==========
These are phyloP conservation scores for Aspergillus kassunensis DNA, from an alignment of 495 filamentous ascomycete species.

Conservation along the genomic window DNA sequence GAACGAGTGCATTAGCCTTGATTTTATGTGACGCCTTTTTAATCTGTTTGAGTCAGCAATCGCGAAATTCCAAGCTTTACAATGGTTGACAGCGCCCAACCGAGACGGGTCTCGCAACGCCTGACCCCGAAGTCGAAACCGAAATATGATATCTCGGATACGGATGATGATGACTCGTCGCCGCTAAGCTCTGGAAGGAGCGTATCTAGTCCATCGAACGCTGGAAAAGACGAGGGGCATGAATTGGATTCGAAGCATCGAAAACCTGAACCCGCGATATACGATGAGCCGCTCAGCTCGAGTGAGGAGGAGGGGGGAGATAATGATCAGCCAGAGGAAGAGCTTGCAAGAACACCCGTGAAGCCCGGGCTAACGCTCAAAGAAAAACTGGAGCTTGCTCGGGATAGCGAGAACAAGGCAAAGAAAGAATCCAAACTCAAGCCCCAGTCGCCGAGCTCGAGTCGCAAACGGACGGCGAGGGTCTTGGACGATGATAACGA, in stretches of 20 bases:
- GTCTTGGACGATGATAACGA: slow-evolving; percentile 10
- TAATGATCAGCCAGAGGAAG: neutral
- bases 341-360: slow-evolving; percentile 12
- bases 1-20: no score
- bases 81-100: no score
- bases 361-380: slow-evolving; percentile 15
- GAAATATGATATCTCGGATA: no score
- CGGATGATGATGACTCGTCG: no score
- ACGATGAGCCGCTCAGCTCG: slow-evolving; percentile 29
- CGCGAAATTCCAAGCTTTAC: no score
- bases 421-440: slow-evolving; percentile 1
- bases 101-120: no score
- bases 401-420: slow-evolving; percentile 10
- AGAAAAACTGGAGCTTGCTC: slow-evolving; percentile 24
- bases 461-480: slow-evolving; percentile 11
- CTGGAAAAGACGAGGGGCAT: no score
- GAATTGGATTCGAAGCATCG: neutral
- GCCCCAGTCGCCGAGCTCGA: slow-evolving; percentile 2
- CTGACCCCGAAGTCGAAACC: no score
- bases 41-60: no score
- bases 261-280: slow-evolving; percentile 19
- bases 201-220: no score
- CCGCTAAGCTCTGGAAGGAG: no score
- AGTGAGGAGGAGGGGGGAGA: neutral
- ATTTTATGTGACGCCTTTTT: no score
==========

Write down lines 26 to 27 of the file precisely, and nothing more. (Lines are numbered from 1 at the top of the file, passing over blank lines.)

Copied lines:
- AGTGAGGAGGAGGGGGGAGA: neutral
- ATTTTATGTGACGCCTTTTT: no score